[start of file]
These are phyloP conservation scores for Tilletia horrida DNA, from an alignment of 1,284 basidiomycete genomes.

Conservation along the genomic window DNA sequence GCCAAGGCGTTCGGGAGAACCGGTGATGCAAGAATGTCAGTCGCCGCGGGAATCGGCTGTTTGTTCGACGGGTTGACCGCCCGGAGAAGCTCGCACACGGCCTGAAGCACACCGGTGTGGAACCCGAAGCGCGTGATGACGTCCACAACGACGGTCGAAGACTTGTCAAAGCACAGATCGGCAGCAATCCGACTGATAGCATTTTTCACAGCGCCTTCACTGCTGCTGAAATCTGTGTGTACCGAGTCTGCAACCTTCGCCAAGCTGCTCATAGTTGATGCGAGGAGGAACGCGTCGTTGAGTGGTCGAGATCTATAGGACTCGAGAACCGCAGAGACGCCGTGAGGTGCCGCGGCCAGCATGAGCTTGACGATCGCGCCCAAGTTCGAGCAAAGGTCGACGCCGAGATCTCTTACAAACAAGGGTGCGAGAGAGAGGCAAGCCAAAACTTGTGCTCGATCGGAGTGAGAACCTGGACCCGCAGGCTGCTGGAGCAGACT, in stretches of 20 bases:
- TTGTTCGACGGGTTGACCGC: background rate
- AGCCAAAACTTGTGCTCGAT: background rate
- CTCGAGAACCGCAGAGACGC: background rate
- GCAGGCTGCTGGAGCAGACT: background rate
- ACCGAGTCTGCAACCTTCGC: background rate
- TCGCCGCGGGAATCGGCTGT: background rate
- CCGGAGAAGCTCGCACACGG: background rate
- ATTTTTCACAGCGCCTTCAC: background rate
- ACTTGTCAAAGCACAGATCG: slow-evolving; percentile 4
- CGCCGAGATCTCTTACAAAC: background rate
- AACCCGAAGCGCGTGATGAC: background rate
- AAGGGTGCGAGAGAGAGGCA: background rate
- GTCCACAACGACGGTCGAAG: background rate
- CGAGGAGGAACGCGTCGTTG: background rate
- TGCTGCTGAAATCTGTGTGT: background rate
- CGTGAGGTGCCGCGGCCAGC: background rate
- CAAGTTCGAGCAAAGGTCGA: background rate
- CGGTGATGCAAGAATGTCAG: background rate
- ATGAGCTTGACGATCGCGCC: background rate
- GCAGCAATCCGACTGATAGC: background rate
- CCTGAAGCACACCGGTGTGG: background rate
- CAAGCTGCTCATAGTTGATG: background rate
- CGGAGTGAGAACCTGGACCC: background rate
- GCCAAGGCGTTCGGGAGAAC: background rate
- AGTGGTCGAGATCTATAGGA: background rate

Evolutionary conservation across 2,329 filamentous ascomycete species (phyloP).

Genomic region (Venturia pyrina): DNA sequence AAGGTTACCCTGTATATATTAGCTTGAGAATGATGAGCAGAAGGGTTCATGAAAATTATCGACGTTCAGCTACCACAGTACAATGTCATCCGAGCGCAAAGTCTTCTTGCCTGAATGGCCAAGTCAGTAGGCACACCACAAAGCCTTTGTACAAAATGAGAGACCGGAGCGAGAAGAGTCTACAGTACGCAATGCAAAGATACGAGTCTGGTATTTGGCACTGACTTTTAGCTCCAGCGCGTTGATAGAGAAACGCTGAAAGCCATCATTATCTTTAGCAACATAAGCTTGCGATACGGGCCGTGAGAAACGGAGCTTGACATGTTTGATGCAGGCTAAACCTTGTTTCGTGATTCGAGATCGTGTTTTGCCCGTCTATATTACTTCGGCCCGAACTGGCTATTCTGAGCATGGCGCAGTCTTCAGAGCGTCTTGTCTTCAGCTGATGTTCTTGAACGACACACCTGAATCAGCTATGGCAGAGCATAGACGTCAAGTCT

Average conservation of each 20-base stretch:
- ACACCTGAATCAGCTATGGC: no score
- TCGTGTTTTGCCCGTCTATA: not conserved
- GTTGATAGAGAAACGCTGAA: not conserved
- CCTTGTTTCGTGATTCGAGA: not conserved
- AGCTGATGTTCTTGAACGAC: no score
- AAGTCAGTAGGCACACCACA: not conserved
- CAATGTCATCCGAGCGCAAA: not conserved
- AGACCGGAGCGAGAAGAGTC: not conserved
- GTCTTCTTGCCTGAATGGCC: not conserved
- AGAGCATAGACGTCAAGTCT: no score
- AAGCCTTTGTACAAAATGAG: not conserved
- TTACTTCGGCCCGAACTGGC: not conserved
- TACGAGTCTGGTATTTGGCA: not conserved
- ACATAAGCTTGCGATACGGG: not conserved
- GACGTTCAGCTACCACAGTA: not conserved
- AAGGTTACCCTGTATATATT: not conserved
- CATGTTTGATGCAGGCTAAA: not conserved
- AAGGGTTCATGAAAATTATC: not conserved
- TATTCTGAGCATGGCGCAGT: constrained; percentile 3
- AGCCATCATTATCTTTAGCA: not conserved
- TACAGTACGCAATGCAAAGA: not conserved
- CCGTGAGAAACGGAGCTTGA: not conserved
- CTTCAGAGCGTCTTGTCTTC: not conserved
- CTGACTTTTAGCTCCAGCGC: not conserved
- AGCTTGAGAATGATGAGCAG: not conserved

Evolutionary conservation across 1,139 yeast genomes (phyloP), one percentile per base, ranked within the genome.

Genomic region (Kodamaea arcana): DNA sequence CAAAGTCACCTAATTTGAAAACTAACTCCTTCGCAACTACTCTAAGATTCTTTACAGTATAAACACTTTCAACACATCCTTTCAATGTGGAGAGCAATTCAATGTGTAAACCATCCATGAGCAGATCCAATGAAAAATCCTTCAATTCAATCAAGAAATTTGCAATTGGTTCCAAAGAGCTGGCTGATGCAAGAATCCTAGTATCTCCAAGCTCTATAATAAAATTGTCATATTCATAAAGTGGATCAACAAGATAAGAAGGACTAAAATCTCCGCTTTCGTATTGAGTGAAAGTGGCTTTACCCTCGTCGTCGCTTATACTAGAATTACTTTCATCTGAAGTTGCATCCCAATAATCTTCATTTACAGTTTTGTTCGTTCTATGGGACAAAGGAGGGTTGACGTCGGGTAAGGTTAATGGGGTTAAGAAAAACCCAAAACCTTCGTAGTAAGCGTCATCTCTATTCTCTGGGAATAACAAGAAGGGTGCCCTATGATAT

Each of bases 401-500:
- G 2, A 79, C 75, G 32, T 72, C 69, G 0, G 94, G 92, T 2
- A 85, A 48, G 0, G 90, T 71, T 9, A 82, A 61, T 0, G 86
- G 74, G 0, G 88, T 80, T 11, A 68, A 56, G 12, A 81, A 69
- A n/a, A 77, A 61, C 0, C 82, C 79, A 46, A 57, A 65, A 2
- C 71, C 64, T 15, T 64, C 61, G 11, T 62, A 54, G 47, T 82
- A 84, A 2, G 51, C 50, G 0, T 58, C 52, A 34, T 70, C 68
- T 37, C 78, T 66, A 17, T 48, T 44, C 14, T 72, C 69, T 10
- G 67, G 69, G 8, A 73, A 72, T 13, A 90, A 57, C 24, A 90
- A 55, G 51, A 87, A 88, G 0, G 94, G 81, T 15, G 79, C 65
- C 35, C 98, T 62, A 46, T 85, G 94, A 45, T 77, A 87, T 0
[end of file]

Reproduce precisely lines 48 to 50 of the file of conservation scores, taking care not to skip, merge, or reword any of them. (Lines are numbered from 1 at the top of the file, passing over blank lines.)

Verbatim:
- AAGGGTTCATGAAAATTATC: not conserved
- TATTCTGAGCATGGCGCAGT: constrained; percentile 3
- AGCCATCATTATCTTTAGCA: not conserved